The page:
Theoretically, that's what I'm going to plant in a new perennial bed along the east side of our house. It gets decent sun, but we're in a subdivision with little yards, so the house next door does play into our sun exposure. I'm hoping full sun plants will still do all right here.
It seems the only sensible thing to do is to leave work and go hang out in my yard in a lawn chair and knit. It would be research. It isn't that I want to sit outside and knit; I have to so as to see how many hours of sun this area will get.
I'm hesitant to use this strategy with my boss. I mean, it's sensible to me, but I can imagine she wouldn't understand. She does not share my love of plants.*
Still, I have a plan. I've called the Call Before You Dig people, and they should mark our utilities early next week. (So sad I didn't think to call them before yesterday. If I had, perhaps I could have gotten a start on Sunday.) I believe I will have about 16.5' along the side of the house before I get stopped by the electric box. I can make it a few feet wide. The very fancy way I will determine the width of the bed is to put our push mower on our property line and then dig the bed out to that spot.
Since you probably can't read the chart, here's what I'm hoping to plant:
- Saxifraga 'Touran neon rose' - small, pink flowers, low to the ground
- Scilla Peruviana 'Caribbean Jewels' - impulse buy, really interesting purple clumping flower
- Echinacea, Paradiso mix - a jumble of all sorts of colors of coneflowers
- Delphinium - a lovely, tall purple flower. I've tried to grow it from seed two years in a row. They didn't sprout either time. When I saw a healthy plant, I bought it.
- Lithodora diffusa 'Grace Ward' - another impulse buy, low to the ground, bright blue flowers. The flowers look much bluer than the linked photo.
- Eragrostis (Purple love grass) - ornamental grass with really interesting blooms, will provide winter interest
- Dracocephalum - a purple/blue perennial snapdragon that I'm trying to start from seed
- Bleeding Heart Alba - delicate white flowers, fairly tall plant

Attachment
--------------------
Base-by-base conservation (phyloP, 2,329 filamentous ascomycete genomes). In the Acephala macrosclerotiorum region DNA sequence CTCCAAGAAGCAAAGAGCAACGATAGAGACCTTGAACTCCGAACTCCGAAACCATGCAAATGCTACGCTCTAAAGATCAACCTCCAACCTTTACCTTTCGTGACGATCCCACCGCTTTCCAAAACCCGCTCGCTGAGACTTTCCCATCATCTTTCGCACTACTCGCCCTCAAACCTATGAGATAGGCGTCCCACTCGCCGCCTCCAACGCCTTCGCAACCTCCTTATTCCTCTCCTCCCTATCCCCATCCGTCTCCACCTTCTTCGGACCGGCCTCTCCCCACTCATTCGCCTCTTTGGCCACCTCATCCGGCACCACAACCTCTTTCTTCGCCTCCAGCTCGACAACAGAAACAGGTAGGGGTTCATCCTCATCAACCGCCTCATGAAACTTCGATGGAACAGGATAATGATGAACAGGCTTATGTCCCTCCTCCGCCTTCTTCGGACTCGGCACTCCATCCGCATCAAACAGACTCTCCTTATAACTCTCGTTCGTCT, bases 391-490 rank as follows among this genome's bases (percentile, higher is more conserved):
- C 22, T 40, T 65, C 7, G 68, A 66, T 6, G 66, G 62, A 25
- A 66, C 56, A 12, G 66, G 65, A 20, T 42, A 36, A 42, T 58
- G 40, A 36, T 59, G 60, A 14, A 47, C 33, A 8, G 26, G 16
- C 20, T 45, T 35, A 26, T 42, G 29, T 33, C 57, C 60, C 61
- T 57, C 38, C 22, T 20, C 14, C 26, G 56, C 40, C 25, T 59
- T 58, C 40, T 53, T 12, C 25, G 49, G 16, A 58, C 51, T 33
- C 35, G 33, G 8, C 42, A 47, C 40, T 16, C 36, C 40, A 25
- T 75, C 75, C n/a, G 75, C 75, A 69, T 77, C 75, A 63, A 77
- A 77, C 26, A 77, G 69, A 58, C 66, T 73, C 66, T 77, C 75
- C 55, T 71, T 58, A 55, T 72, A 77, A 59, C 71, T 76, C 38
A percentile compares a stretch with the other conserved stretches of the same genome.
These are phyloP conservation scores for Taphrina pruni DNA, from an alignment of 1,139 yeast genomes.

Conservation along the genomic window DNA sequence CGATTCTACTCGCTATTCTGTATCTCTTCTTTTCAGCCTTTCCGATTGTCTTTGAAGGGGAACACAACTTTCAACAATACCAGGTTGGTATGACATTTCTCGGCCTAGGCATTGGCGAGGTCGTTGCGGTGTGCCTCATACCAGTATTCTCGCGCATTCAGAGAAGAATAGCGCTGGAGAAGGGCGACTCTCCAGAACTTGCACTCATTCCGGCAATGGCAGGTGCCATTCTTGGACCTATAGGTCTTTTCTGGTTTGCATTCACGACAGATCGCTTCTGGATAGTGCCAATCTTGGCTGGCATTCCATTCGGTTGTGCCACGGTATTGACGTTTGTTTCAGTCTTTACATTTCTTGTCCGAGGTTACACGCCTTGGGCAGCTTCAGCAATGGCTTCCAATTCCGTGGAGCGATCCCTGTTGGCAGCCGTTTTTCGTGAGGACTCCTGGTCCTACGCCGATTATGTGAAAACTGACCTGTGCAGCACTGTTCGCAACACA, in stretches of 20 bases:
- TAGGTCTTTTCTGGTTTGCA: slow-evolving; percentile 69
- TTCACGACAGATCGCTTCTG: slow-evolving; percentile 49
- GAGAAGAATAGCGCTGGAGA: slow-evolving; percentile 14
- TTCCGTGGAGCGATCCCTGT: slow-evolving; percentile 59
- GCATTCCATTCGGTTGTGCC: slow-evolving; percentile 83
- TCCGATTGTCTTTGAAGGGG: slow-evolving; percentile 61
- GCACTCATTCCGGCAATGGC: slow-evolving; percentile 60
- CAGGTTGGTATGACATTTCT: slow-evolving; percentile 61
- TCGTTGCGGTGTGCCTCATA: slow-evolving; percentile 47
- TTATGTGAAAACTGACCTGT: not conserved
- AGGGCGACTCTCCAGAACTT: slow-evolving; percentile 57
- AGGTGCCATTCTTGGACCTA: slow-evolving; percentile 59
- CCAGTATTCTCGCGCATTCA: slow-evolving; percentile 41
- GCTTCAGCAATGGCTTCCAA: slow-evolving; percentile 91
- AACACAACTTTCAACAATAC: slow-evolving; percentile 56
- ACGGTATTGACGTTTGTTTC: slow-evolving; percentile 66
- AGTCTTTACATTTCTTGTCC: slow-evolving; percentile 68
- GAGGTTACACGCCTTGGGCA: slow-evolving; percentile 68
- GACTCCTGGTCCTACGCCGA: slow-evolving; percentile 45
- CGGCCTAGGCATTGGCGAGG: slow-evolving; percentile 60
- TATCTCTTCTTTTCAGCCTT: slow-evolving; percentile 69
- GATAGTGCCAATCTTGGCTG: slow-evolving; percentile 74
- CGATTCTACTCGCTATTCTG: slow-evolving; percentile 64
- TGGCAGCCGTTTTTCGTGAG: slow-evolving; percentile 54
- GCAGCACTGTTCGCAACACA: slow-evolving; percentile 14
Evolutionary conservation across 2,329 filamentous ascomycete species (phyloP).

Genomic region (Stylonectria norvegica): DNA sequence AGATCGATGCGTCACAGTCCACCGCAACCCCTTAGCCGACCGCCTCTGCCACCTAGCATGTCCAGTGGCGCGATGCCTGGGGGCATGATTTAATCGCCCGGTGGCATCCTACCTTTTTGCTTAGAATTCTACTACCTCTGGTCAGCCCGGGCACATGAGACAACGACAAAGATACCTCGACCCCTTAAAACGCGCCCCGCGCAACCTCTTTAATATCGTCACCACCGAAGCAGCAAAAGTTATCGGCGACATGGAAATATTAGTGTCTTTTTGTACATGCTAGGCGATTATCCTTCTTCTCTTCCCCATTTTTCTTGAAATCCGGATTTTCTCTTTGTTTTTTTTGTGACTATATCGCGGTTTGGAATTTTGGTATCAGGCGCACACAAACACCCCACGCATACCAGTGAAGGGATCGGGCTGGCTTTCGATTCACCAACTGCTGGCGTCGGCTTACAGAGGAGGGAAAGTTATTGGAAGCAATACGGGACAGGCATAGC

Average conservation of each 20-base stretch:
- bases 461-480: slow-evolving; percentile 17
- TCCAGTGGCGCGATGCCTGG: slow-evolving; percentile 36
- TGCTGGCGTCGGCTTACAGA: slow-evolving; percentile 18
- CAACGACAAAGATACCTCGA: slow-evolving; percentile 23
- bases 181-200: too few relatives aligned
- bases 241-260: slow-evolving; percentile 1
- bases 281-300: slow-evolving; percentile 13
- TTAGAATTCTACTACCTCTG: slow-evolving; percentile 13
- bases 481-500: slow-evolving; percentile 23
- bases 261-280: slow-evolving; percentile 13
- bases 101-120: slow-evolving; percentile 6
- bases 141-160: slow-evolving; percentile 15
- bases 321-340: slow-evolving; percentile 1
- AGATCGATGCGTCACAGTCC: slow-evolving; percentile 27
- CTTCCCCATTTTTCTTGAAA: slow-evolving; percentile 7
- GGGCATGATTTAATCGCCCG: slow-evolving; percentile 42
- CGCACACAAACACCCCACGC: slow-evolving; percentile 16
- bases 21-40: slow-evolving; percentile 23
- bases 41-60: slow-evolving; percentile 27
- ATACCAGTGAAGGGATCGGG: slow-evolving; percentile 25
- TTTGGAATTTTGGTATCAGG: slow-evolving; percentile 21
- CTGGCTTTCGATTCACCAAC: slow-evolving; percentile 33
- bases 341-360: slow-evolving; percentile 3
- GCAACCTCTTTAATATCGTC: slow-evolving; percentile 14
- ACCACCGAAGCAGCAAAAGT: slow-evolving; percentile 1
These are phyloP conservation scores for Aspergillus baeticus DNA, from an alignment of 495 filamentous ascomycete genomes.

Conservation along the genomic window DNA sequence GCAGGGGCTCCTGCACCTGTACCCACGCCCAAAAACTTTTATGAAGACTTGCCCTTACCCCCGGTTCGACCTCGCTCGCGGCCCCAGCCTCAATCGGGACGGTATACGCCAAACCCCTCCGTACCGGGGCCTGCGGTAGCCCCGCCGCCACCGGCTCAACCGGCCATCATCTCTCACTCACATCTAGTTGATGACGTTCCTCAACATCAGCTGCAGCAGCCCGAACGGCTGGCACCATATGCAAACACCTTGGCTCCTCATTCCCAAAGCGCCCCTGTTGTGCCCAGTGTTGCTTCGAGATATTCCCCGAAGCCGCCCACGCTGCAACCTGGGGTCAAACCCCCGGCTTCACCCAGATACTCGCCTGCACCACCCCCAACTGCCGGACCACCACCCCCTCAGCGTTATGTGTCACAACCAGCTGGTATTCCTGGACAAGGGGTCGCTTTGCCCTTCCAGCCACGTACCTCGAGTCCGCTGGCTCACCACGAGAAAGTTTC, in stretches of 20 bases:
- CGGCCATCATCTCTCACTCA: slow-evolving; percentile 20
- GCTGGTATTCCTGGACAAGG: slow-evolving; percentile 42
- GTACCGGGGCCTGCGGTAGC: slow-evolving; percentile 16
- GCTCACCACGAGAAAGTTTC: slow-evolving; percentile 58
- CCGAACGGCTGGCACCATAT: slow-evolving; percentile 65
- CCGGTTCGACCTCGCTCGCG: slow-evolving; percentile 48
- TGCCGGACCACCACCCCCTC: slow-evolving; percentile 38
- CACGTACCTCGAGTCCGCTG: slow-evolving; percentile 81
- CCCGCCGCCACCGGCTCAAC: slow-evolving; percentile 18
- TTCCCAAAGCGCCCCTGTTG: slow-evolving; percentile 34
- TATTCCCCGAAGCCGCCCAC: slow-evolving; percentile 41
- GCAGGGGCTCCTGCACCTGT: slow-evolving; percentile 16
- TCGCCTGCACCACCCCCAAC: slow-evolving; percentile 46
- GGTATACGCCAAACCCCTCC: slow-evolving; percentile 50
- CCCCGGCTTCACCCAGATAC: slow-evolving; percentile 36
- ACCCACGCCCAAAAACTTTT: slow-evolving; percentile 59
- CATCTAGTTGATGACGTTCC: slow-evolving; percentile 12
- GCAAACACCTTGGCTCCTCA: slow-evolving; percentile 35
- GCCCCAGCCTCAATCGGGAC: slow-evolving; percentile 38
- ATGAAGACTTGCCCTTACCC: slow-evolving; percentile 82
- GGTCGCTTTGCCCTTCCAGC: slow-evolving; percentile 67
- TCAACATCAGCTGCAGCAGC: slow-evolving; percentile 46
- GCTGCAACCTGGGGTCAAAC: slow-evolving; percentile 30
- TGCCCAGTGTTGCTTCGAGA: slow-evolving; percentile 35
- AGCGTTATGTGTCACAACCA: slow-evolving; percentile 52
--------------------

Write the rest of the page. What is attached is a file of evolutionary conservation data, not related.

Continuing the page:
- Existing perennial grass that I assume is a calamagrostis. It's green and turns wheat-colored in the fall/winter
- Daisies I'm digging up from a friend's yard tomorrow
- Anemone 'Harmony White' - I saw a Harmony Blue and didn't buy it. When I went back, they were marked down and only had white and scarlet. White it is. The one I bought has a bit of purple in the center.
- Columbine - blue/purple, another impulse buy
Nearly all of these plants are new to me. As much as I like plants and gardening and even with the Master Gardener class, I am aware of how little I know. This plan looks nice on paper, but I really am just making an educated guess. Will there be enough sun? Will the addition of compost compensate for our crappy soil? Will these plants really fit in this space, or am I being blindly optimistic? It's all guesswork.
I was talking to a similarly plant-obsessed friend yesterday, and she said she feels like her whole gardening life has been trial and error.
Plant something. It dies.
Plant something else. It lives but takes over the yard. Dig it up and try it somewhere else.
Plant something else. It never thrives because of your light/soil/dog. Dig it up and give it away.
Plant something else. It fits the space but doesn't overwhelm it, and it lives. Say a prayer of thanks to the gardening gods and move on to the next spot.
She's in her 60s. To me, this means that every year of my life I'll be wandering around the garden center reading tags, making guesses, and hoping for the best. Sometimes that sounds really depressing, but sometimes it sounds like a great way to live my life.
*She did agree that I could try to split a hellebore in one of our building's gardens, so I will not complain about her lack of horticultural interest. I just can't stop trying to grow hellebores. It's a sickness.